U.S. May Finally Place Captive Chimps on the Endangered List

The Slatest
Your News Companion by Ben Mathis-Lilley
June 11 2013 1:29 PM

U.S. May Finally Let Captive Chimps Join Wild Ones on the Endangered List

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A Chimpanzee munches on leek at Tokyo's Tama Zoo on February 9, 2013

File photo by Rie Ishii/AFP/Getty Images

The U.S. Fish and Wildlife service announced today a proposal to protect captive chimpanzees under the Endangered Species Act, something the government already does for wild chimps.

The United States is currently the only country in the industrialized world that hasn’t extended endangered or protected status to captive chimps, which means they are easily subjected to invasive medical research or used for entertainment purposes. Put another way, they can be "bought and sold online for personal use like a pair of new sneakers," or "leased to medical labs, where they are poked, prodded and injected," in the words of the Washington Post.

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The new proposal is a response to a push to get man's closest genetic neighbor on the endangered list by groups such as the Humane Society of the United States and the Jane Goodall Institute. Here's the Post with the backstory and what the listing would mean:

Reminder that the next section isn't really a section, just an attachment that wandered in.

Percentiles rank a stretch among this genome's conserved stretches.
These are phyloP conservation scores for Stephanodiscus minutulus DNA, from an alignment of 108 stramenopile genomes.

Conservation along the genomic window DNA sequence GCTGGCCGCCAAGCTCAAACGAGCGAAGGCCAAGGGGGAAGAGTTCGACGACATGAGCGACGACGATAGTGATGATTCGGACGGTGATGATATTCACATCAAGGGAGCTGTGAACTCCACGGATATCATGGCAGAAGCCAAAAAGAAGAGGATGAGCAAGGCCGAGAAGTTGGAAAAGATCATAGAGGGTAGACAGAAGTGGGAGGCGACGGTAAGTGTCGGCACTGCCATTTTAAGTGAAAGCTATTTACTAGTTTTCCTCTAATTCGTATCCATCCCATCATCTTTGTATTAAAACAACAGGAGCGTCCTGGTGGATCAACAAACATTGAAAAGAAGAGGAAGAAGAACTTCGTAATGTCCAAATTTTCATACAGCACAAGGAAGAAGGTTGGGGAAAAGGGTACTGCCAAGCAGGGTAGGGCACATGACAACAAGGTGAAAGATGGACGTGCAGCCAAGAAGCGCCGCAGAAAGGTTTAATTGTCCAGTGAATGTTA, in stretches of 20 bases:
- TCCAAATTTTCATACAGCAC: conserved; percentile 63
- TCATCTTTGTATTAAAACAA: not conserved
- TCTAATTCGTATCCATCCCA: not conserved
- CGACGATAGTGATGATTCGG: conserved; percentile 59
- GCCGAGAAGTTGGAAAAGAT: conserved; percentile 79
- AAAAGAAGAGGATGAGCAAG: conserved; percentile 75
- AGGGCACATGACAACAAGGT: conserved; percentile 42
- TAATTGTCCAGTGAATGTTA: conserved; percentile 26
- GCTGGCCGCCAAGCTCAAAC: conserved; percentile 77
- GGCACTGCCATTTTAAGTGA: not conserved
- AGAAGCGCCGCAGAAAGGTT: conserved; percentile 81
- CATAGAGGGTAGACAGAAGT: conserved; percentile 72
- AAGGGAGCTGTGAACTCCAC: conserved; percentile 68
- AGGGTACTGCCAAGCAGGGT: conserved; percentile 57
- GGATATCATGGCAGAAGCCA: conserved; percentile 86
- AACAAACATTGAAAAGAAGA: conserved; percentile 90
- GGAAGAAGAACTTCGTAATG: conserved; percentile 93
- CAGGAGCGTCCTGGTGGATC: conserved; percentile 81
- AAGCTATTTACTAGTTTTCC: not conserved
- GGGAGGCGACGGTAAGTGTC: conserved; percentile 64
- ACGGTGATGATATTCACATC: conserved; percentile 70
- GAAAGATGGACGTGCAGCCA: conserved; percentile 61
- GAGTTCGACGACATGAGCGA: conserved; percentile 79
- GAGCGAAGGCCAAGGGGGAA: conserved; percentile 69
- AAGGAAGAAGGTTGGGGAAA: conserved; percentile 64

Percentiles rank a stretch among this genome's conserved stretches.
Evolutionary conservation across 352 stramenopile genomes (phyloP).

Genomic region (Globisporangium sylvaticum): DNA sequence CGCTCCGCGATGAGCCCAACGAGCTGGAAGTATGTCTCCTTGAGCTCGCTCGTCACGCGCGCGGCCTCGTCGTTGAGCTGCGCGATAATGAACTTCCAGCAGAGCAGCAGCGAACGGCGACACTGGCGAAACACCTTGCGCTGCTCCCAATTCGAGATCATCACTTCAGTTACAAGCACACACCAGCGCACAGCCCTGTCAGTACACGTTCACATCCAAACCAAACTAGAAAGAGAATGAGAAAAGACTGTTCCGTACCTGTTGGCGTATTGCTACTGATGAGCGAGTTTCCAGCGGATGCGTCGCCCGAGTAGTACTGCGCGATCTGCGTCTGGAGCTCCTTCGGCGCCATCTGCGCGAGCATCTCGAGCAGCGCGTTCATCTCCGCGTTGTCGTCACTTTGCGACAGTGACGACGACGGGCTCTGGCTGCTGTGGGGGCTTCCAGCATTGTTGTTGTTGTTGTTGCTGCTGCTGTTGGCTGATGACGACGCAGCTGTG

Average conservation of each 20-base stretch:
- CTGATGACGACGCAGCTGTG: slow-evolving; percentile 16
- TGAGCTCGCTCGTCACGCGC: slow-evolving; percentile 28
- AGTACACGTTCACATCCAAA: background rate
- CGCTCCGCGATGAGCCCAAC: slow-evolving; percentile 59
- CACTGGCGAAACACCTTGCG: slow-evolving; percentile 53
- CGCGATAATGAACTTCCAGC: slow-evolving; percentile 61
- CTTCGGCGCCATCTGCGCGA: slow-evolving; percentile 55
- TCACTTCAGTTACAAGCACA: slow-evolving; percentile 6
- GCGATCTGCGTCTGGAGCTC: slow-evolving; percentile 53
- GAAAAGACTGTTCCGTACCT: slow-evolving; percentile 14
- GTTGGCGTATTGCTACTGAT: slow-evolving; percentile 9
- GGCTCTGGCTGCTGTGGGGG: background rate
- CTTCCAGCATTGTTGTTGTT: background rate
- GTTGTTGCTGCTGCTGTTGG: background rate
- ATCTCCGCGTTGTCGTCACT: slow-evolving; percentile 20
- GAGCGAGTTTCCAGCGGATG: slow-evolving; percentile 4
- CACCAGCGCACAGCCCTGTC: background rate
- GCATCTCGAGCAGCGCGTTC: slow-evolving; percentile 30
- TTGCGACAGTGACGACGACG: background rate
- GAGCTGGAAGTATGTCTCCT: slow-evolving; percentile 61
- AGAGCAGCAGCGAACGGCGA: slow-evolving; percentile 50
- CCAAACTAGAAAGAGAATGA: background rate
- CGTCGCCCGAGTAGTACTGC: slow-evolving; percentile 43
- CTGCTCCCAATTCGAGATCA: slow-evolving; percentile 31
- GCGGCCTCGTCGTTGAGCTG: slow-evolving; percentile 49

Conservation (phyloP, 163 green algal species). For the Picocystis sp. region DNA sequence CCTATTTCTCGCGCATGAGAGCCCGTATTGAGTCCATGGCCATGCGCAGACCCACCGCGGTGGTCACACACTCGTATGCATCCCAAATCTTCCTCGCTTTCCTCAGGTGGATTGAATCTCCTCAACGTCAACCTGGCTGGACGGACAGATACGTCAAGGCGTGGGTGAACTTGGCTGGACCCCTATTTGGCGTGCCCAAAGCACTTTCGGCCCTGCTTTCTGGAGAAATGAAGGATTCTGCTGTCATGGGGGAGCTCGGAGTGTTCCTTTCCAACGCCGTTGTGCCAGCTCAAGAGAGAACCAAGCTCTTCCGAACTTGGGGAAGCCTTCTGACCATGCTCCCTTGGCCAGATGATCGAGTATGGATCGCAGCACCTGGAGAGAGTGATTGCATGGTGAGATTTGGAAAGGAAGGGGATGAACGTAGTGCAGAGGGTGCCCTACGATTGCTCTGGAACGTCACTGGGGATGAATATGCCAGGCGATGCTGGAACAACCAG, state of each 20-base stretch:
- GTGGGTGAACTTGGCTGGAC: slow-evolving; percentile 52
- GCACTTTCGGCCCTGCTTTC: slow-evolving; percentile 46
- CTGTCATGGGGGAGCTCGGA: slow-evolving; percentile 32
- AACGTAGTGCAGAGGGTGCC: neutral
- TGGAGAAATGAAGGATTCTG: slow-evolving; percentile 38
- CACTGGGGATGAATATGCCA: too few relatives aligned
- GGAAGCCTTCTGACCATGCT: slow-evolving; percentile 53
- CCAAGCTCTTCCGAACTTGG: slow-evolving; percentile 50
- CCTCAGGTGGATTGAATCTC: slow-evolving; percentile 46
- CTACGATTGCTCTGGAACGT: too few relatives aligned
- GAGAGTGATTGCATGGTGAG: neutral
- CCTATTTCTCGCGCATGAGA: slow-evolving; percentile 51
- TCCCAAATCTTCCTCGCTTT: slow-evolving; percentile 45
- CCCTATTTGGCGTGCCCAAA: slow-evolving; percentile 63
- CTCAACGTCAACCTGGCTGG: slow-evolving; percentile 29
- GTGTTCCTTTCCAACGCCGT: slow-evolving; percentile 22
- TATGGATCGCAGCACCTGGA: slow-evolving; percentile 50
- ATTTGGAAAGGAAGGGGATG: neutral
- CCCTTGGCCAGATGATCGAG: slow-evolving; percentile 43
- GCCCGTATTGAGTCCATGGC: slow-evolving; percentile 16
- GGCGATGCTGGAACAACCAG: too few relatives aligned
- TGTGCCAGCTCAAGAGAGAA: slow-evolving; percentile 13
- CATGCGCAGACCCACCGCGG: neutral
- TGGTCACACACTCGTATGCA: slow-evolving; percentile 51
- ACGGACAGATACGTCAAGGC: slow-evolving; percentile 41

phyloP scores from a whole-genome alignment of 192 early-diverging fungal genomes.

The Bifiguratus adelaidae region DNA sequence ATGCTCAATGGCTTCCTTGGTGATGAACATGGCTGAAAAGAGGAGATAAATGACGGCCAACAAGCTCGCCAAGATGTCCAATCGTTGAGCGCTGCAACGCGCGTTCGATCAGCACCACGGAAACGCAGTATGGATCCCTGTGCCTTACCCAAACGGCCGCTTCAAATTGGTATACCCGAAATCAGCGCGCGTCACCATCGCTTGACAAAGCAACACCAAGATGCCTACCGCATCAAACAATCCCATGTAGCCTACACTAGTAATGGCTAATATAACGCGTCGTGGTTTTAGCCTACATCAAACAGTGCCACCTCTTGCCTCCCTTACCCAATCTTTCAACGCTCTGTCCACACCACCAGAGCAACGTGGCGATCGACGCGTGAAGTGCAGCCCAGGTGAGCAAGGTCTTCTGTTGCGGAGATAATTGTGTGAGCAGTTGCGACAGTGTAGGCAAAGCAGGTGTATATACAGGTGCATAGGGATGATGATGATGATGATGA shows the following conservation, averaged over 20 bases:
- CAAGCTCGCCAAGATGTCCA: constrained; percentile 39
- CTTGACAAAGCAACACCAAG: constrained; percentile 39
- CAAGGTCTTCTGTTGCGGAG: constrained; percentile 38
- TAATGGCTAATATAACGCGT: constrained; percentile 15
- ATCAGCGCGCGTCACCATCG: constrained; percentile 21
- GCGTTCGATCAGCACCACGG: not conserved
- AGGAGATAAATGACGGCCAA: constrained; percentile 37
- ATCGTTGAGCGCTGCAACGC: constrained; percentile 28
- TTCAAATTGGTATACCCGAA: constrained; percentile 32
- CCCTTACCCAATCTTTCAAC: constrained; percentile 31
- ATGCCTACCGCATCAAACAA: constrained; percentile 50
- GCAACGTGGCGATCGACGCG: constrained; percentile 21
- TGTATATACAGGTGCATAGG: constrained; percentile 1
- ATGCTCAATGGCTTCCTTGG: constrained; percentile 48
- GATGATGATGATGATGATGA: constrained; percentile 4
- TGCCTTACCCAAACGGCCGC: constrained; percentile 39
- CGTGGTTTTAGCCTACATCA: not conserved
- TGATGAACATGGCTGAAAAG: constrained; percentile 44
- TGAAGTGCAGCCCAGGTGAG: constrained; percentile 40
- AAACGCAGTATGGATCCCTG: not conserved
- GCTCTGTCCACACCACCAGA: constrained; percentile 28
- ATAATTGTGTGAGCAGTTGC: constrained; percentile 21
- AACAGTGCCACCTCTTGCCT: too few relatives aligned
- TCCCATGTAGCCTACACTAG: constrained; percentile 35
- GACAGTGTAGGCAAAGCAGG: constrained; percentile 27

Chimpanzees in the wild were listed as endangered 13 years ago, but those in captivity were listed as threatened, largely to allow the trade and use in medical experiments to continue. It is the agency’s only “split listing” for any endangered or threatened species, said Dan Ashe, the agency’s director. ...
An endangered proposal, which must be submitted for months of public comment before being finalized at the end of the year, would criminalize the trafficking of chimpanzees across state borders for purchase and sale, and it would force research laboratories to request permits for tests that could harm apes.

Fish and Wildlife’s proposal could signal the end for ape experimentation—especially considering that the National Institutes of Health, a longtime ape researcher, is winding down their own practice. Retreating from repeated claims that ape research has led to medical breakthroughs, an NIH body said this year that "there is no compelling reason to maintain a large research population" of apes. What these developments mean for chimps’ use in film, TV and live entertainment isn’t totally clear. According to Fish and Wildlife, it’ll be left for "public comment."